Monthly Archives : August 2015

Bionic arm brings Intel’s vision of personalized computing to life

New innovations are making technological products more accessible. One of the finalists for Intel’s Make it Wearable challenge showed that a bionic arm, traditionally sold for $10,000, can be obtained for as little as $3,000.

Designed by the Open Bionics team, the 3D printed bionic arm is constructed with polymers with varying levels of firmness. The part that attaches to an amputee’s limb is made with a softer, more flexible material, while the hand and fingers are more rigid and firm.

Apple’s self-driving car may be ready for the test track

There’s more evidence Apple is looking into the car business as recent reports suggest the company is speeding towards the road testing phase.

Sources have informed The Guardian that engineers from Apple’s Special Projects group been in talks with GoMentum company to build a testing ground for its autonomous, electric vehicles. At a former naval base located near San Francisco, the construction company has been quietly converting the site into a 2,100-acre test track.

The site reportedly includes some 20 miles of paved highways and city streets, making it one of “the largest secure test facility in the world” complete with a military checkpoint. What’s more, it’s been said Mercedes-Benz and Honda have already used the grounds to evaluate their own self-driving cars – which makes it the perfect venue for Apple’s future experiments.

Of course all this talk about a test track leads us to believe the Apple Car is more ready than we though. The Guardian also reveals that Apple’s automotive team based in a low-profile building located several miles away from its new Cupertino campus, which is currently under construction.

Tip of the iceberg

The new test track isn’t the only part of Apple self-driving car ambitions shrouded in shadows.

Tim Cook has been in private meetings with automotive industry executives including Fiat-Chrysler boss Sergio Marchionne. It was recently revealed that Cook toured BMW’s i3 assembly line in 2014 before eventually turning down a partnership.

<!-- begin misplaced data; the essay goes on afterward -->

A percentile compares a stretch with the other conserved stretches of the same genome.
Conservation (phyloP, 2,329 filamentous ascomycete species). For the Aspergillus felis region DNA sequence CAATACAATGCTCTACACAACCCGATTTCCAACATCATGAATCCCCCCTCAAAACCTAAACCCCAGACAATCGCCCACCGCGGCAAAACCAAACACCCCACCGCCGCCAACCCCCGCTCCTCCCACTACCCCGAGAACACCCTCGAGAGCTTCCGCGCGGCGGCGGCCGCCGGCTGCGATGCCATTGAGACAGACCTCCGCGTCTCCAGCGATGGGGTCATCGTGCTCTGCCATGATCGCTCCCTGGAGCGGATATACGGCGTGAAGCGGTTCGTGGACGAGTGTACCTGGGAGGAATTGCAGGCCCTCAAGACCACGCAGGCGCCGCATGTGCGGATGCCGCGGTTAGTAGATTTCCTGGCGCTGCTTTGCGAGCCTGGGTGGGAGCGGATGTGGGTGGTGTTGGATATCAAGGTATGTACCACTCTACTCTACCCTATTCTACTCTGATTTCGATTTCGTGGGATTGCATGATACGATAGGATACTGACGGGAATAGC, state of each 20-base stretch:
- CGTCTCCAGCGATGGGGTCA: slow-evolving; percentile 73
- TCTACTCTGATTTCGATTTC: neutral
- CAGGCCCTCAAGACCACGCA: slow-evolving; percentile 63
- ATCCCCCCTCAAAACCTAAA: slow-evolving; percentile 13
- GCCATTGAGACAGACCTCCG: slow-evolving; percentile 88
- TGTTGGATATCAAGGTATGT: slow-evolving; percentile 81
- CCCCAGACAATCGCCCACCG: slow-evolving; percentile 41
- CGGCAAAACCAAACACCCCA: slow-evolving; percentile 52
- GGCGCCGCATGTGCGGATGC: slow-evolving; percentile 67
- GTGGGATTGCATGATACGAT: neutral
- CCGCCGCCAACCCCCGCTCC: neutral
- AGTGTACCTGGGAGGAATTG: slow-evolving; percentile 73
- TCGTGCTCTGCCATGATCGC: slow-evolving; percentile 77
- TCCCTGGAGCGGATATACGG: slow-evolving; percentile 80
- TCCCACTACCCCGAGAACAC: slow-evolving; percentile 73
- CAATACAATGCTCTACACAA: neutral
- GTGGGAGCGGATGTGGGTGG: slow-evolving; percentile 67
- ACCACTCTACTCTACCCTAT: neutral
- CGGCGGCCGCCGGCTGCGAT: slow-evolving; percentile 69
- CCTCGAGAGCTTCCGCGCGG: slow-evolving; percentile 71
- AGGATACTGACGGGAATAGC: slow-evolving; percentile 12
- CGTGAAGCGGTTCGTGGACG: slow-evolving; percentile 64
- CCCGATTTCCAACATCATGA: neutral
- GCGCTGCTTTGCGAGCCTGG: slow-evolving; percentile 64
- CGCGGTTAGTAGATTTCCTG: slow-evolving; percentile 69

More than likely, the iPhone and Mac maker plans to build an self-driving, electric car of its own culminating in a project known as Titan. One sure sign of this is the way the company has been poaching talent from Silcon Valley, Tesla Motors and Mercedes-Benz.

Apple’s designers certainly haven’t shied away from bemoaning modern car design. Jony Ive voiced his particular disdain for the Toyota Echo in an interview with The New Yorker. Ive’s fellow designer, Marc Newson, also noted to The Wall Street Journal that designs in the automotive industry once encapsulated progress but they have since hit the “bottom of a trough.”

If the iPhone and MacBook are any indication, Apple more than likely has plans to show the world how to do cars right just as it has done with phones and laptops.

How Microsoft taught Cortana to be more human

Every morning in Seattle, a group of scribes that includes a screenwriter, playwright and novelist piles into their writers’ room for another roundtable session. They refine ideas, shape lines and test-run jokes, eventually emerging with new material for an unorthodox comedienne – Cortana, Microsoft’s playful, human-like digital assistant built into the heart of Windows 10.

See, Cortana – Microsoft’s alternative to comparable virtual assistant services like Siri and Google Now – can do more than perform boring tasks like sending texts and managing your schedule. Cortana’s also on constant standby for a round of fun, corny banter.

She’s always ready to tell you everything from the name of one of her favorite books (Answer: “A Wrinkle in Time. Time is, in fact, very wrinkly.”) to her favorite kind of movie. One example of the latter she gives is the kind of flick where the cool hero walks away from an explosion without looking back.

She’ll also do impressions, including those of Yoda, Buzz Lightyear and the Minions from Despicable Me. She sings. She pokes fun at herself. And it’s all largely thanks to her unconventional writing staff, a group that brings a dash of comedy and literary flair to the otherwise highly technical assembly line of products that ship out of Microsoft HQ in Redmond, Wash.